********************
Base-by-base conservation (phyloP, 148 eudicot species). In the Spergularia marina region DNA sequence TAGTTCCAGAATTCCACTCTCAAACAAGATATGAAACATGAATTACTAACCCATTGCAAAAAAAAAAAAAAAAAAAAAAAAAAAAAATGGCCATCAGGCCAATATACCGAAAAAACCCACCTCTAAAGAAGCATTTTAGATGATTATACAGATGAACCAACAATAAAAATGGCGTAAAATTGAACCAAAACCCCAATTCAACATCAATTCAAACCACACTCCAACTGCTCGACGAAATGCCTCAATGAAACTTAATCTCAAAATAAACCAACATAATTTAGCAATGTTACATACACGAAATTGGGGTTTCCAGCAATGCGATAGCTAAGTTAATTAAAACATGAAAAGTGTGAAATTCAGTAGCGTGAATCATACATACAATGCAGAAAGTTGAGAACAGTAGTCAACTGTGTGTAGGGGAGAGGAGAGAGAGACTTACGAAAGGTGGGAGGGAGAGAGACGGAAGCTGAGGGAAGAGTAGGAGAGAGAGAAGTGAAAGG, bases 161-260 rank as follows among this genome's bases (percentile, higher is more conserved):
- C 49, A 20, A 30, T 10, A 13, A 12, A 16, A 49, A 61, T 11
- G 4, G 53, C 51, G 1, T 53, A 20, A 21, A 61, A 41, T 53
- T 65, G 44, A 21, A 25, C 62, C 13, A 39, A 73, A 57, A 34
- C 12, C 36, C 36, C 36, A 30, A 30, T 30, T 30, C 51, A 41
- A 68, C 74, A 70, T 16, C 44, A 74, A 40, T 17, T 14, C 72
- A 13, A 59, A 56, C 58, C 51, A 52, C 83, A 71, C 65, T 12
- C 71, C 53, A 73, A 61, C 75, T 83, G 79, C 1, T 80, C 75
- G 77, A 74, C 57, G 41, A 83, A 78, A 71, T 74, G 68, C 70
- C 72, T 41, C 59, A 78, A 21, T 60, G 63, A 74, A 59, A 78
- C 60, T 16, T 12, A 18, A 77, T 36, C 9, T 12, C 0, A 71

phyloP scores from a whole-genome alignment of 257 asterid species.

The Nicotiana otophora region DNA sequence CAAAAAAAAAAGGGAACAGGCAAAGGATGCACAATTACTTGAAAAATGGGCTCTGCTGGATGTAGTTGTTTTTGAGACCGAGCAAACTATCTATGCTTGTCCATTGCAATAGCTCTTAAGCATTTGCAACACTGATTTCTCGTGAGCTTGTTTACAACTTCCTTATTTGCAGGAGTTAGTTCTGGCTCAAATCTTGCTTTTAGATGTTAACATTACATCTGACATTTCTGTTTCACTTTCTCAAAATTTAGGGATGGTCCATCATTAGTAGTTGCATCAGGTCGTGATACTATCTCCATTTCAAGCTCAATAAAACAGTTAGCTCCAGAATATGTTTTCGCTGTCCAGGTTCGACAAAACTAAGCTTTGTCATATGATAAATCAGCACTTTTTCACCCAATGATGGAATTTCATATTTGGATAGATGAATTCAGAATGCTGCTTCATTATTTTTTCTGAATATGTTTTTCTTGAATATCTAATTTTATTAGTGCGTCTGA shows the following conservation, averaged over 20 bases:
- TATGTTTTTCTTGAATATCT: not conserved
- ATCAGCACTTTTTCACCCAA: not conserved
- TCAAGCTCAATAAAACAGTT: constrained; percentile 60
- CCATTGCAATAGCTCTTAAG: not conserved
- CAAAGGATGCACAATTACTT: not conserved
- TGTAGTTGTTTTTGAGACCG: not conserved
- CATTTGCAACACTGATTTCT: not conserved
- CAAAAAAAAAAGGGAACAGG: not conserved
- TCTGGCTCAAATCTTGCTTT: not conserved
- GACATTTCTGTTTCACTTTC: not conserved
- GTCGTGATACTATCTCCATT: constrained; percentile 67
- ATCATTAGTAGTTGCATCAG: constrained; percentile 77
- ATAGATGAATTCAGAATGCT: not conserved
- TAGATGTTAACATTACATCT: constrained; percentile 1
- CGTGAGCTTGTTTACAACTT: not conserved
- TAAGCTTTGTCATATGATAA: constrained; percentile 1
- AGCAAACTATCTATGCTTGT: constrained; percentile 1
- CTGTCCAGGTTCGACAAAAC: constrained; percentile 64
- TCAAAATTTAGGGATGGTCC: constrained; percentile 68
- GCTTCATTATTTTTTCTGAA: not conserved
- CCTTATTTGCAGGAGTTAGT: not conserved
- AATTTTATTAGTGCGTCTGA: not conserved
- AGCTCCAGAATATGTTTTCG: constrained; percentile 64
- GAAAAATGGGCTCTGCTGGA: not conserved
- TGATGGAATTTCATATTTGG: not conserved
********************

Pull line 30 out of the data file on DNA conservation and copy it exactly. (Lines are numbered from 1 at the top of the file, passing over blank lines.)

- AGCAAACTATCTATGCTTGT: constrained; percentile 1